BJP Sets Stage for Big Assam Push by Merging Districts, Altering Boundaries


Tanuj Dhar

GUWAHATI – Six-time MLA, former Minister, and once-Congress heavyweight Gautam Roy fought the 2021 Assembly election on the BJP’s ticket from Katigorah constituency in Assam’s Cachar district.

In the golden era of Congress in the state, Roy was a very powerful leader. He had a close relationship with the former Assam Chief Minister, Tarun Gogoi. It is widely believed that he has very good equations with Himanta Biswa Sarma too.

Though many in the BJP objected to Roy’s inclusion in the party in 2019, people foresee that he could join due to Sarma’s backing. Whatever the facts, the Congress turncoat was a very strong contender in the election from Katigorah for the BJP.

This seat was once a stronghold for the BJP, with the party’s candidate winning a number of times. But, later, as the demographics changed, the seat went to the All India United Democratic Front (AIUDF). In 2016, the saffron camp won back the seat, taking advantage of a triangular fight with the presence of two strong candidates from Congress and the AIUDF.

The incumbent MLA was denied a ticket by the BJP in the 2021 polls to accommodate Roy in that seat. Interestingly, the former minister was keen to fight election from that seat and he even declared his candidature before a formal announcement by the party which is rare in the BJP. It was Roy’s tall image that made this possible.

However, he lost the election by a few votes to a less familiar candidate from the Congress-AIUDF combine. The pollsters anticipated Roy’s loss due to the increased Muslim population in Katigorah’s assembly seat.

This time, when Election Commission (EC) announced to carry out delimitation exercise in Assam, barely few hours before the EC’s restriction was scheduled to come into effect, the state government through an urgent cabinet meeting made the elision of four districts and merged them with others. Also, the boundaries of at least 14 districts in the state were altered.

This has created a ruckus in Assam, and protests have already erupted in different parts of the state. Many have questioned Himanta Biswa Sarma’s motive behind such a big decision.

Firstly, the whole process has not happened overnight. The state BJP under Sarma’s leadership was planning it for quite a long time.

The Muslim population in the state has been on the rise for two decades, which is much higher than the country’s average increase. In the 2001 census, Assam recorded a 30.9 per cent Muslim population. The figure increased to 34.2 per cent in the 2011 census.

Meanwhile, the Muslim population has witnessed a surge of only 0.8 per cent in the country during that period.

In last 10 years, the population of Muslim community must have increased further as per the political pundits and statisticians. Although the BJP has been in power in Assam since 2016, the party sees the rise in the Muslim population as a big threat to their success.

Batadrava, the birthplace of 16th-century Vaishnav saint Srimanta Sankardev, has also witnessed a major surge in its Muslim population.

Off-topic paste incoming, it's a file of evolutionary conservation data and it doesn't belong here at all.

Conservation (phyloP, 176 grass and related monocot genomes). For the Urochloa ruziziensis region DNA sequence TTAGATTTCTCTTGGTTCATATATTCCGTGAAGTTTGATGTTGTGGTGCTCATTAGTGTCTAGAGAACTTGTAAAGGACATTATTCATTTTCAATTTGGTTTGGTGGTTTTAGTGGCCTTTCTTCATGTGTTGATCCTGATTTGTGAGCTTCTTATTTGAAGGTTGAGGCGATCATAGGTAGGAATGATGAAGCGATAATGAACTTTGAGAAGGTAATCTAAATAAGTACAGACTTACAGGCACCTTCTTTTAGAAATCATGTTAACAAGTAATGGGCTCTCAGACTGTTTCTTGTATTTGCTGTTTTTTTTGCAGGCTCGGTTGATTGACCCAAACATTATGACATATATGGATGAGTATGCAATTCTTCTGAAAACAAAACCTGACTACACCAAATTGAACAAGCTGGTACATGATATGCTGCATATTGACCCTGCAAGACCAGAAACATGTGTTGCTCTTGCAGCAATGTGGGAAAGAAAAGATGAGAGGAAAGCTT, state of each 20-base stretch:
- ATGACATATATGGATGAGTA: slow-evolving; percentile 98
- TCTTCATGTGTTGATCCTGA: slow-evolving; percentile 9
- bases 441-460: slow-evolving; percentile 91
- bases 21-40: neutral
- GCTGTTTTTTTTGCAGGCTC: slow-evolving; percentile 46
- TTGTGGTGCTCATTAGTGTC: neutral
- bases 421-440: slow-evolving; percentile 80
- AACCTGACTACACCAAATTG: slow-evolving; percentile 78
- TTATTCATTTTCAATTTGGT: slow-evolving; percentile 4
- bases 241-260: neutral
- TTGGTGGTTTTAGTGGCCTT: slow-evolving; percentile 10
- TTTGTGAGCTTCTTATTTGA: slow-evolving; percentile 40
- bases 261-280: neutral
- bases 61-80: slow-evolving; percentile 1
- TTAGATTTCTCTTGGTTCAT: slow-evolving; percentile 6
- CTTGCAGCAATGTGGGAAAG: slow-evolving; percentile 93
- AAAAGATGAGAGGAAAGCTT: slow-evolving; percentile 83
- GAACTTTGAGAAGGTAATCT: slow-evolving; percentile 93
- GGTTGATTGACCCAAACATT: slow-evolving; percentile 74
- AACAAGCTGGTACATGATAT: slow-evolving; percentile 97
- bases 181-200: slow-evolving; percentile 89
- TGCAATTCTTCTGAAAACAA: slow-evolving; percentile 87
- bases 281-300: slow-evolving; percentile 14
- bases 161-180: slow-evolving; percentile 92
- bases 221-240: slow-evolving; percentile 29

BJP lost this seat in 2021 Assembly polls. After assuming office as Chief Minister, Sarma mentioned a number of times that this assembly seat must be ‘saved’ from Bangladeshi ‘invaders’. He was hinting about the delimitation exercise for this purpose.

The state administration was silently preparing a blueprint for an alteration of the district jurisdiction to ‘adjust’ Muslim population in such a way that, while leaving some seats, the rest could be made ‘safe’ to win for a Hindu candidate in the polls.

The data showed that most of the rise in the Muslim population occurred in the Lower and Southern Assam (Barak Valley) areas of the state.

In Barak Valley, there are 15 assembly seats. In 2021, the BJP could manage to win only six out of these 15 seats due to the grand alliance between Congress and the AIUDF, as Muslim votes are deciding factors in many of these seats.

This time, Sarma’s government machinery has drastically changed the boundaries of three districts in Barak Valley to tinker with the demography in many assembly constituencies. As for example, in Katigorah assembly seat, a town area of Badarpur from the adjacent Karimganj district has been added to it for increasing the Hindu votes.

Along with that, as many as 17 villages from the Katigorah revenue circle have been shifted under a faraway circle to lower the Muslim population here. This has been done in a bid to secure the seat for a BJP candidate in the upcoming polls.

The Katigorah assembly seat is just a template the state administration followed before carrying out the decision of merging four districts and changing the boundary of other 14 districts.

Sarma’s government machinery has not touched the districts where either there is no need for any alteration to increase the tally of Hindu votes, or nothing can be done to make a seat ‘safer’ for a Hindu candidate to win on a BJP’s ticket.

Assam has a total of 126 assembly seats.

The sources in the BJP say that the recent exercise has ‘secured’ at least 98 seats for the party to win. Many believe that the ‘tinkering’ in the demography of the individual districts will also help the BJP achieve its ‘Mission 12 Plus’ target in the next year’s Lok Sabha polls in the state. -IANS


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